use Test::Number::Delta 'no_plan'; # or use Test::Number::Delta within => 1e-9, tests => 1;
If a test plan has not already been specified, the optional parameter for Test::Number::Delta may be followed with a test plan (see Test::More for details). If a parameter for Test::Number::Delta is given, it must come first.
delta_within( $p, $q, $epsilon, '$p and $q are equal within $epsilon' ); delta_within( \@p, \@q, $epsilon, '@p and @q are equal within $epsilon' );
This function tests for equality within a given value of epsilon. The test is true if the absolute value of the difference between $p and $q is less than epsilon. If the test is true, it prints an "OK" statement for use in testing. If the test is not true, this function prints a failure report and diagnostic. Epsilon must be non-zero.
The values to compare may be scalars or references to arrays. If the values are references to arrays, the comparison is done pairwise for each index value of the array. The pairwise comparison is recursive, so matrices may be compared as well.
For example, this code sample compares two matrices:
my @a = ( [ 3.14, 6.28 ], [ 1.41, 2.84 ] ); my @b = ( [ 3.14, 6.28 ], [ 1.42, 2.84 ] ); delta_within( \@a, \@b, 1e-6, 'compare @a and @b' );
The sample prints the following:
not ok 1 - compare @a and @b # At : 1.4100000 and 1.4200000 are not equal to within 0.000001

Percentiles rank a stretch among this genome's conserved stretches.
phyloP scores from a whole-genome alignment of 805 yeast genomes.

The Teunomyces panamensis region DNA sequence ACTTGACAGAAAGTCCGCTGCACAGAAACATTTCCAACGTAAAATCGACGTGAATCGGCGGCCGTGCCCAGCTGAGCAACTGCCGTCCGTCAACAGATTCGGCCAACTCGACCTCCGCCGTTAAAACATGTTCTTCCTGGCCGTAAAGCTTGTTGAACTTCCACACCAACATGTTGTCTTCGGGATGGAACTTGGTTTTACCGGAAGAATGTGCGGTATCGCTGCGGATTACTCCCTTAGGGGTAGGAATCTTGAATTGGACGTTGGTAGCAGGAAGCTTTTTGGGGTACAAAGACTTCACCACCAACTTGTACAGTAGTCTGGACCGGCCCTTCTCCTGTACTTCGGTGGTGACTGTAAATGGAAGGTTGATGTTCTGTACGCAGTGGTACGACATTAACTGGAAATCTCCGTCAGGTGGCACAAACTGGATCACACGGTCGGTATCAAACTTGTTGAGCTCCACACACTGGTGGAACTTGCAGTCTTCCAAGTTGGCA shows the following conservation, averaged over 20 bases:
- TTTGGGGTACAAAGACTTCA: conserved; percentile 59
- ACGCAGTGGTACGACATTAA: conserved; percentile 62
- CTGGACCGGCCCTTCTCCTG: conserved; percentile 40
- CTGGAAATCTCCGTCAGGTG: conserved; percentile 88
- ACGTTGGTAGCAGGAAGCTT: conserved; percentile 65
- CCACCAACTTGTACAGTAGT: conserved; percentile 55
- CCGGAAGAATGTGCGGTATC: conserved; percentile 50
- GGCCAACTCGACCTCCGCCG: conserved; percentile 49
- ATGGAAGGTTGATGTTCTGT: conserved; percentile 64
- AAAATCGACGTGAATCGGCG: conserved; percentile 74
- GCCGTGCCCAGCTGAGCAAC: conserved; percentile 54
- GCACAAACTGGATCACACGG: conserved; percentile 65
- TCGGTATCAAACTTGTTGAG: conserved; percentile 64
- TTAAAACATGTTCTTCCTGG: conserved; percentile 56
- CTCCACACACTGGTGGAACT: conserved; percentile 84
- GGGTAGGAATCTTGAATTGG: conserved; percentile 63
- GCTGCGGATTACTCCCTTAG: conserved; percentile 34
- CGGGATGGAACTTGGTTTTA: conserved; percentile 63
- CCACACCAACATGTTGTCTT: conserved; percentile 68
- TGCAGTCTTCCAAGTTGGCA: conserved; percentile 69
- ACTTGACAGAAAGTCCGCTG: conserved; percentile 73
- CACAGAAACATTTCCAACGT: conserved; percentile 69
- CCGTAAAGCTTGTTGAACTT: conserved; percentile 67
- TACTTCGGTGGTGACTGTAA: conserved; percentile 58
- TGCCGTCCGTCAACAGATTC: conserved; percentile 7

delta_ok( $p, $q, '$p and $q are close enough to equal' ); delta_ok( \@p, \@q, '@p and @q are close enough to equal' );
This function tests for equality within a default epsilon value. See "USAGE" for details on changing the default. Otherwise, this function works the same as
delta_not_within( $p, $q, '$p and $q are different' ); delta_not_within( \@p, \@q, $epsilon, '@p and @q are different' );
This test compares inequality in excess of a given value of epsilon. The test is true if the absolute value of the difference between $p and $q is greater than epsilon. For array or matrix comparisons, the test is true if any pair of values differs by more than epsilon. Otherwise, this function works the same as
delta_not_ok( $p, $q, '$p and $q are different' ); delta_not_ok( \@p, \@q, '@p and @q are different' );
This function tests for inequality in excess of a default epsilon value. See "USAGE" for details on changing the default. Otherwise, this function works the same as
Please report any bugs or feature using the CPAN Request Tracker. Bugs can be submitted by email to
bug-Test-Number-Delta@rt.cpan.org or through the web interface at http://rt.cpan.org/Dist/Display.html?Queue=Test-Number-Delta
When submitting a bug or request, please include a test-file or a patch to an existing test-file that illustrates the bug or desired feature.
David A Golden (DAGOLDEN)
Copyright (c) 2005, 2006 by David A. Golden
This program is free software; you can redistribute it and/or modify it under the same terms as Perl itself.